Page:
When it comes to content best practices, Brian Lindamood, AVP, Creative & Content Strategy at Questline says there are three things to keep in mind.
“The first is to think about the quality and professionalism of the content. This is not where you want to cut corners,” Lindamood emphasizes. “You know the advice you give reflects your brand and the expertise that your customers expect from you, so you want to make sure that you make an appropriate investment in content quality. Good content is also more engaging. If it’s informative, if it’s entertaining, customers are going to spend more time with it and they’ll be more likely to share it with others which will increase your reach.
“You want to make sure you make a distinction between your content marketing and other marketing and advertising messages. Your content marketing shouldn’t come across as sales-y if you want it to get through. If your content is useful and it helps customers make decisions, then they will seek it out, and you won’t have to worry about pushing it as you would with an ad.
“And finally, while text articles have their place, and they certainly are an efficient way to communicate a lot of details, we find that customers increasingly prefer videos and multimedia content. Few would argue that this is the way of the world now. People would rather watch a video to get certain kinds of information, and video content is also more memorable, relatable and shareable. It is absolutely worth that investment.”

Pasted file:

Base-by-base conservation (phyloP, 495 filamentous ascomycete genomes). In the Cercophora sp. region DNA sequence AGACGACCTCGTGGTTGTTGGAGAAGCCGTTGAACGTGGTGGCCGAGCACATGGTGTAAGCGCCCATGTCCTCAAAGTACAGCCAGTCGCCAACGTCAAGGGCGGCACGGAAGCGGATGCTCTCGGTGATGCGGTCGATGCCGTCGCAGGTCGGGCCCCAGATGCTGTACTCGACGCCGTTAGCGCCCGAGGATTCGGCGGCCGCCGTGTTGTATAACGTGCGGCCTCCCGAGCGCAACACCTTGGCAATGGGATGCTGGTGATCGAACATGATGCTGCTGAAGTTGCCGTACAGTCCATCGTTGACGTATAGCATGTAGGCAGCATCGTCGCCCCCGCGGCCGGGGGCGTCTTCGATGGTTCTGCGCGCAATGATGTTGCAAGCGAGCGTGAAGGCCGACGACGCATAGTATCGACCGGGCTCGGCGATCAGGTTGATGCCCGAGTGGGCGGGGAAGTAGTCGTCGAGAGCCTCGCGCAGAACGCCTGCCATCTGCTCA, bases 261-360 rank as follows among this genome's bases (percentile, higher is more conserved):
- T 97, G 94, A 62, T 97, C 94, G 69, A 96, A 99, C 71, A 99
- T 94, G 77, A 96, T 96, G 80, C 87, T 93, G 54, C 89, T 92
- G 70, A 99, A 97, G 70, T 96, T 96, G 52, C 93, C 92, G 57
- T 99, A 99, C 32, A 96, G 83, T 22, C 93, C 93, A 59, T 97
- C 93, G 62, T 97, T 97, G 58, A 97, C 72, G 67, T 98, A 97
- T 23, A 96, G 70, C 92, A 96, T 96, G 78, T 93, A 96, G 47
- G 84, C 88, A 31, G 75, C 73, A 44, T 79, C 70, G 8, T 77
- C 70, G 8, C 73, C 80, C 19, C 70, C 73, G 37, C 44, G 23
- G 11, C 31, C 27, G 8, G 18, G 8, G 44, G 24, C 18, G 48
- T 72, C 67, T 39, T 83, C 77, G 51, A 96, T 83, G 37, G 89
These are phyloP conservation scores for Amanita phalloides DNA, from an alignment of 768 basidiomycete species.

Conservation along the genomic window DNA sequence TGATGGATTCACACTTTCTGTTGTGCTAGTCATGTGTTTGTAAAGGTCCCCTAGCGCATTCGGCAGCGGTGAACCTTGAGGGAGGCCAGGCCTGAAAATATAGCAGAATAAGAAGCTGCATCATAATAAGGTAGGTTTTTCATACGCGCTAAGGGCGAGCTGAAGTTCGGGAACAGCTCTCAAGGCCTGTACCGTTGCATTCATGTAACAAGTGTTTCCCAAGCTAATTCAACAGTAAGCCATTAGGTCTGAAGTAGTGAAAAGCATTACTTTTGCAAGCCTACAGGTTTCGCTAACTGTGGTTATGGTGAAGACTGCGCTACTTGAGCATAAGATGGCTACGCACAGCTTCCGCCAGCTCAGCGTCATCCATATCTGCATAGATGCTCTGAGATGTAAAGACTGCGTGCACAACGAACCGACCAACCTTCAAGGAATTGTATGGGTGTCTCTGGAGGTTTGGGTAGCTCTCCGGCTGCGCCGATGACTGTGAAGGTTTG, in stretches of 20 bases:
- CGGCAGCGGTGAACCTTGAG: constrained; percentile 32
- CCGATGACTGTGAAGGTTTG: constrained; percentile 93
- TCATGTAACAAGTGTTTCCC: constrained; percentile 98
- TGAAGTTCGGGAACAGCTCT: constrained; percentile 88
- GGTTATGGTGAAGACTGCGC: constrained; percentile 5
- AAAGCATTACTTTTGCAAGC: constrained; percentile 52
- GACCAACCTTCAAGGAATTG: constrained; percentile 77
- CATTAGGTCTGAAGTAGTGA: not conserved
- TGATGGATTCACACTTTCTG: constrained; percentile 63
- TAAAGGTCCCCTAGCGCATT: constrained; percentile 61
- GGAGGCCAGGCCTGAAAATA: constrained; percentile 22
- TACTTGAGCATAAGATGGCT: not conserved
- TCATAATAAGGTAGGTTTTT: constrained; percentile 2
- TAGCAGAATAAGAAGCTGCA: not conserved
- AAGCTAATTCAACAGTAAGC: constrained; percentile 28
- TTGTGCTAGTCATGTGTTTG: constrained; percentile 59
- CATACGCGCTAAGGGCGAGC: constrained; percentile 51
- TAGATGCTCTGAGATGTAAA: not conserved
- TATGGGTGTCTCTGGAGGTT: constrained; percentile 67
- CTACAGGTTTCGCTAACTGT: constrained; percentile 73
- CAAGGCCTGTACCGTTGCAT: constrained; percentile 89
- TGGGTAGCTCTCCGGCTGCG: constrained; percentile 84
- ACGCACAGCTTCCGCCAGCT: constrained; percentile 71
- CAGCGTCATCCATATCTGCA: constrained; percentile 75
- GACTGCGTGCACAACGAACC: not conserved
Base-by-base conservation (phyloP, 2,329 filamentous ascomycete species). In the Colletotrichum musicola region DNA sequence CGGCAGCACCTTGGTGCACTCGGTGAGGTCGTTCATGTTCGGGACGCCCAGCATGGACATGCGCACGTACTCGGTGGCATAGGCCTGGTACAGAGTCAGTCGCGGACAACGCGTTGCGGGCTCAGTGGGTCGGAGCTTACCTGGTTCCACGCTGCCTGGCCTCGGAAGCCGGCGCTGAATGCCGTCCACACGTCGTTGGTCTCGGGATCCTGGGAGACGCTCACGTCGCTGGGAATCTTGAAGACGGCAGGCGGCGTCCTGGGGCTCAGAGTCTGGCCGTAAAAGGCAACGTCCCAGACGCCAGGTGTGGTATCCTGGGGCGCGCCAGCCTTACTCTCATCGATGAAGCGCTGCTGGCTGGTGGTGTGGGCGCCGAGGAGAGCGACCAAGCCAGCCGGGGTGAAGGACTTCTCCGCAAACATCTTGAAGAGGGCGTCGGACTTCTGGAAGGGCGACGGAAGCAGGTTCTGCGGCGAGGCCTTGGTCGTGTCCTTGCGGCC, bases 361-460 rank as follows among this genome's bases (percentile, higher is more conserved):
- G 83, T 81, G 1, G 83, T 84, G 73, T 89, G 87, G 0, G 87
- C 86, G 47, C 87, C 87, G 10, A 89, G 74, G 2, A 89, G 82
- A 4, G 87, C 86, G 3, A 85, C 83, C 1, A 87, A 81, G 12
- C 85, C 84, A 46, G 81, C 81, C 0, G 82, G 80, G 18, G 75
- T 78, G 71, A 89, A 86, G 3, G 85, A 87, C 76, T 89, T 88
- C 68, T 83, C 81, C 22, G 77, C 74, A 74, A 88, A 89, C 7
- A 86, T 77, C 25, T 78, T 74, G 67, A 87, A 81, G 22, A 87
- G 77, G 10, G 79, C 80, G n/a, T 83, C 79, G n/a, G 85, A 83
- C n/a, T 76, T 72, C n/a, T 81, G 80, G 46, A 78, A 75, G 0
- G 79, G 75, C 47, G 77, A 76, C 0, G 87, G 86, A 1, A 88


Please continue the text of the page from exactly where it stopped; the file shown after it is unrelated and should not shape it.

5) Fund your customer-centric marketplace using a “win-win-win” personalized outreach and affiliate marketing strategy.
Current utility marketplace business models face an uphill climb to profitability because they include high subscription fees plus additional fees for digital advertising to drive traffic — significantly reducing revenue generation potential.
By eliminating incremental subscription fees and replacing paid online advertising with highly targeted one-to-one customer communications, Bidgely’s Smart Shop solution delivers better results at a lower cost. Plus, through affiliate marketing partnerships with mainstream ecommerce sites like Amazon, Walmart, Home Depot and Lowes, external vendors provide Smart Shop funding and drive sales via their own advertising efforts. This self-funding approach both revolutionizes and de-risks marketplace investments.
Bidgely and Questline have combined the best of breed AI technology and content marketing to create a new, more successful utility marketplace platform model. It is a smarter marketplace experience that will enable utilities to seize the unique opportunities presented by the simultaneous acceleration of ecommerce adoption and federal focus on advancing energy efficiency, decarbonization and beneficial electrification. To learn more, view the on-demand webinar, featuring key insights from Bidgely and Questline here.